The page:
2nz Dion Mooney, 48 points, grid 19
74r Mike Hohneck, 47 points, grid 13
217n Keightley Teece, 45 points, grid 30

Heat 3
25 cars fronted for the final heat. Those missing appeared to be 261b Ethan Anderson, 98h Rhys Beaumont, 735a Keegan Orr, 513r Callum Flavell and 72s Bevan Phillips. It was all on from the drop of the green. 186r Richard Keijzer immediately turned right on 91w Kyle Lane to delay him half a lap. 84s Haydin Barker took a big shot at 72r Michael Rumney on the opening corner. Both were able to continue. 7a Josh Simpson was the first big casualty. It appeared to be a mechanical issue though there more than one car had chosen to block his progress. An early red light halted the race, 53p Todd O'Donnell removed to the safety of the infield. Former national champion 91w Kyle Lane was proving to be a popular target as 1nz Jason Penn landed a shot in turn 1. Lane was somehow able to continue, albeit his left rear putting on a fireworks show for the fans. Penn would later explain he was helping 72r Michael Rumney. Fans may cast their minds back 12 months when Rumney blocked Jayden Ward to help Penn win the title.

Back to this year and Rumney was in the center of the action again. However this time on the receiving end. 84s Haydin Barker got his man exiting turn two. With assistance from 66a Hayden Hart, Rumney was put up the wall by Barker requiring a red light for extraction purposes. Of the contenders 5w Josh Prentice, 2nz Dion Mooney, 74r Mike Hohneck and 93r Brent Stewart were running high in the order untouched. That was to change. 48m Lee Porter blocked 5w Josh Prentice down the front straight to the vocal appreciation of the crowd. However once in turn one Prentice turned under Porter and ran him wide exiting the corner to extinguish the danger. Prentice did lose some spots to sit just in front of 2nz Dion Mooney in the running order. I didn't seen what happened to 93r Brent Stewart but he disappered. 46w Keegan Orr got a hold of 74r Mike Hohneck, holding him up to the extent that Hohneck fell well down the order.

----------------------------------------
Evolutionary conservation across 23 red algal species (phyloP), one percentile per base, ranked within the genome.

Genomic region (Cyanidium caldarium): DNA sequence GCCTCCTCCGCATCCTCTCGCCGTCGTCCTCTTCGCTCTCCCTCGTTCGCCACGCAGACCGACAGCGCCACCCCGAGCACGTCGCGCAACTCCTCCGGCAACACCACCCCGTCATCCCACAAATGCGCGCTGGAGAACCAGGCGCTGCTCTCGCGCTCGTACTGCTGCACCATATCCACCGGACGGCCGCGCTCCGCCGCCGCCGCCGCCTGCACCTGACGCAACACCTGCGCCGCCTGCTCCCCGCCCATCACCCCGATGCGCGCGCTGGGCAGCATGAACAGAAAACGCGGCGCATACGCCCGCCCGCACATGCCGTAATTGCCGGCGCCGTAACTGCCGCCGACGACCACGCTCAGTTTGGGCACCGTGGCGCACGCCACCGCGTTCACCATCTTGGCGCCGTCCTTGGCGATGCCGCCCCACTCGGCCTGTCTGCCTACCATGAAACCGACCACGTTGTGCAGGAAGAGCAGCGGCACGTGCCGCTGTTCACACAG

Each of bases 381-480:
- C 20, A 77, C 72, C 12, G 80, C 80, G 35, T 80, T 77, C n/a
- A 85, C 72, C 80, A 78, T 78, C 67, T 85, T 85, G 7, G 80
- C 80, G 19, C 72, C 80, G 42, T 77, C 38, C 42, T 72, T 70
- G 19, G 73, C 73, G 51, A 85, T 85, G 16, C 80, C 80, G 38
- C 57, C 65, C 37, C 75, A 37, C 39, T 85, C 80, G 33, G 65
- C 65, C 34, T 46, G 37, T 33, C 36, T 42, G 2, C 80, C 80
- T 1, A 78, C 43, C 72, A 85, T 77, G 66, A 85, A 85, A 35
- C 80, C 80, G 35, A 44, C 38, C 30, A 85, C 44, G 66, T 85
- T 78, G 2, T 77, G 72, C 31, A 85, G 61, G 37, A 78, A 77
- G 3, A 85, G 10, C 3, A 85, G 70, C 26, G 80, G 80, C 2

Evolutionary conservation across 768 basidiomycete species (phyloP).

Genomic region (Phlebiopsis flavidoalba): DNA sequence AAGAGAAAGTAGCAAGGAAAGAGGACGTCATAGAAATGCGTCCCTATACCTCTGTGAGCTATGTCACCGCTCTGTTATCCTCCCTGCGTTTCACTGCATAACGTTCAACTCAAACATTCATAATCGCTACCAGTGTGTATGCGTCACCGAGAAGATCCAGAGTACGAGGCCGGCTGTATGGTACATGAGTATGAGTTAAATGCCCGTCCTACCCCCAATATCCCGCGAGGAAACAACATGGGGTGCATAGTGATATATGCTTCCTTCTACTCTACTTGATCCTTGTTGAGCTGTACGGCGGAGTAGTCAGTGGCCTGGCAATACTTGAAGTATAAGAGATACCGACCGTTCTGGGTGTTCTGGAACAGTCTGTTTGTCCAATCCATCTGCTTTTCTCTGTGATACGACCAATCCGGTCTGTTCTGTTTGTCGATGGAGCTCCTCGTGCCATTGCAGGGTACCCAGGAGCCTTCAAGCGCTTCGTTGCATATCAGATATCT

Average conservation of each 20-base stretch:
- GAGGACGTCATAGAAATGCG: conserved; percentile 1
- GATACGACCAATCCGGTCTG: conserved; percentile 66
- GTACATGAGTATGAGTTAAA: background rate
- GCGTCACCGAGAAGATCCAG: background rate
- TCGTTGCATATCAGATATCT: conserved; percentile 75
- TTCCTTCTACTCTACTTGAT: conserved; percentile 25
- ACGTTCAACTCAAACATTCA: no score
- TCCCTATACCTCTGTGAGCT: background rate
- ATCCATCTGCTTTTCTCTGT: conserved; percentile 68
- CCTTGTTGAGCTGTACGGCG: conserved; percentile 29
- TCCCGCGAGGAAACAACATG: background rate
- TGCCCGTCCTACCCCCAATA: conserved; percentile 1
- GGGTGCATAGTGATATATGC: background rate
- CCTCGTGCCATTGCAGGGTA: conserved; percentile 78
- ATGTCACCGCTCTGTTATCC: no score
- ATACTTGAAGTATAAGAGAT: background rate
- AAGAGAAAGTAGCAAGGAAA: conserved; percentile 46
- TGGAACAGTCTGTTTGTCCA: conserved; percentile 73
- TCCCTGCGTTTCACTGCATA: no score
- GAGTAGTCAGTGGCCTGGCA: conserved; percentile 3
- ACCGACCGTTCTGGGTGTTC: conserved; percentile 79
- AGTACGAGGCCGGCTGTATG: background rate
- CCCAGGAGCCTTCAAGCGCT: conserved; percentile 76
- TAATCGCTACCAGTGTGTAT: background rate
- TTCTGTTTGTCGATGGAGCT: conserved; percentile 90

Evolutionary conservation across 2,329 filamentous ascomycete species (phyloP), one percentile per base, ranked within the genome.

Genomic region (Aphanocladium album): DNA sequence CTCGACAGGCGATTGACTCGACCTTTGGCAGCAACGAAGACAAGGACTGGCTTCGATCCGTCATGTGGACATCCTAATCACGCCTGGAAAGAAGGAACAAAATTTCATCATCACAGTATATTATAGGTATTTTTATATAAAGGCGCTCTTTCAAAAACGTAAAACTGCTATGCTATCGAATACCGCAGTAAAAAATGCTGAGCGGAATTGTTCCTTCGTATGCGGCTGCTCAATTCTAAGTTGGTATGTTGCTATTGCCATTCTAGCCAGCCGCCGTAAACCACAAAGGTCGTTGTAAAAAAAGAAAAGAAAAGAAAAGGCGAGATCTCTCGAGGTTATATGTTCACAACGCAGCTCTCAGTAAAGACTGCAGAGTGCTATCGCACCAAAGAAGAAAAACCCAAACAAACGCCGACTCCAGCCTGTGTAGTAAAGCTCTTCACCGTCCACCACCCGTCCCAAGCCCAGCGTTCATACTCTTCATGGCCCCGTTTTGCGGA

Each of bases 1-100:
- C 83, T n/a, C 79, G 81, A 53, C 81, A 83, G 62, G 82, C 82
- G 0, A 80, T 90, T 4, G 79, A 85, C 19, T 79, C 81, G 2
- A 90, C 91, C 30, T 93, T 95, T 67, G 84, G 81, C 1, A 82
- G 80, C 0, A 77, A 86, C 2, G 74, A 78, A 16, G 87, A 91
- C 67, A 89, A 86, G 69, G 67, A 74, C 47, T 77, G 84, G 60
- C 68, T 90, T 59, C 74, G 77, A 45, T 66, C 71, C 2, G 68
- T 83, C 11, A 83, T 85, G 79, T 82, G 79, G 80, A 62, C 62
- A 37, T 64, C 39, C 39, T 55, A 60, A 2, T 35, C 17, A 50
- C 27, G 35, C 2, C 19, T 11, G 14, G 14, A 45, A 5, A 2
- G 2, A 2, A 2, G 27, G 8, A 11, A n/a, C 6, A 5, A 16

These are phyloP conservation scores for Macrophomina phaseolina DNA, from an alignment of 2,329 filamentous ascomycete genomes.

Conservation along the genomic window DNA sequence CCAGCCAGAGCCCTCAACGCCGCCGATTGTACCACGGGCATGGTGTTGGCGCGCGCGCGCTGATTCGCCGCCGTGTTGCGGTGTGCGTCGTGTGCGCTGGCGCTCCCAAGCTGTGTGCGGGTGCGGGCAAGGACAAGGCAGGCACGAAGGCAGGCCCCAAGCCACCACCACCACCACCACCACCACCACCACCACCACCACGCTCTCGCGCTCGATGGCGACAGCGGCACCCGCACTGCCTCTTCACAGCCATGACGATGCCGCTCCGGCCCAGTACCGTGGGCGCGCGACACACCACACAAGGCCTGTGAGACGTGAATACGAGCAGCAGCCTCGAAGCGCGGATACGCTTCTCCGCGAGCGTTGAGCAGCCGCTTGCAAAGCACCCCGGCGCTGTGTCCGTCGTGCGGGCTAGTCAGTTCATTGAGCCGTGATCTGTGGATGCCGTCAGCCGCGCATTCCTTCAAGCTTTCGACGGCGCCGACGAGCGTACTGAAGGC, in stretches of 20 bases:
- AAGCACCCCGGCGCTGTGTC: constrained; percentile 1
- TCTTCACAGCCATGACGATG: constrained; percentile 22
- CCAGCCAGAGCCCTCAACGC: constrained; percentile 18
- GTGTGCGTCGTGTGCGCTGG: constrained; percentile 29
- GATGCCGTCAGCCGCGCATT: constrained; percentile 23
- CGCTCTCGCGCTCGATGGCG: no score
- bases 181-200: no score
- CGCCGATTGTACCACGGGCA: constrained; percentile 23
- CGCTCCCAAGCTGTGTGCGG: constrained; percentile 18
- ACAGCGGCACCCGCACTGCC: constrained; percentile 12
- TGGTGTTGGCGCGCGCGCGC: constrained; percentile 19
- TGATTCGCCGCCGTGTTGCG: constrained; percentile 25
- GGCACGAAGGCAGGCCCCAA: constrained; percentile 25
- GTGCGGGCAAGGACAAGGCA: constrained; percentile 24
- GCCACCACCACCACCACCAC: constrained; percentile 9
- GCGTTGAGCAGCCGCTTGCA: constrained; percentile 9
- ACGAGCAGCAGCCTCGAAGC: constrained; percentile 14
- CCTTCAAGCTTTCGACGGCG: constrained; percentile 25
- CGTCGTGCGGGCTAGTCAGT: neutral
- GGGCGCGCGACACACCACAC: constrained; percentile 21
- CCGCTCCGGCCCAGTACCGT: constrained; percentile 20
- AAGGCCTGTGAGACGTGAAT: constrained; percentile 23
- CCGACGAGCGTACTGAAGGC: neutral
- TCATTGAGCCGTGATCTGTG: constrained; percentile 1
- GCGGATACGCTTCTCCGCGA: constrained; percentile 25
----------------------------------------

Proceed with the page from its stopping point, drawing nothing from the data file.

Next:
91w Kyle Lane was the victim of yet more attention in turn one. Evidently several drivers deciding that being a one time New Zealand champion is enough! As the laps wound down 48m Lee Porter once again tried to block Prentice but Prentice simply punted him wide in 3&4. 35s Joshua Walsh would avoid all the action to win the race from 94m Caitlin Hayward. With a fourth place finish 5w Josh Prentice would take the New Zealand title to the capital with a massive 81 point haul. 3rd was good for 2nz Dion Mooney to not require a number change whilst 35s Joshua Walsh did enough for third overall, two points ahead of clubmate 33s Tyler Walker for whom 9th wasn't quite good enough.

As dreary as heat one was this title produced one of the great third heats. The demise of Palmerston North as the dominant force in the class has left a landscape where no one track dominates the class. No more than 5 drivers qualified from any track resulting in a complex strategic plan for the final heat. At no stage did I see drivers attempting to shepherd their contenders through the traffic. The favoured strategy was to utilise the henchmen to take out the opposition contenders. The result was a spectacle that will live long in this fans memory.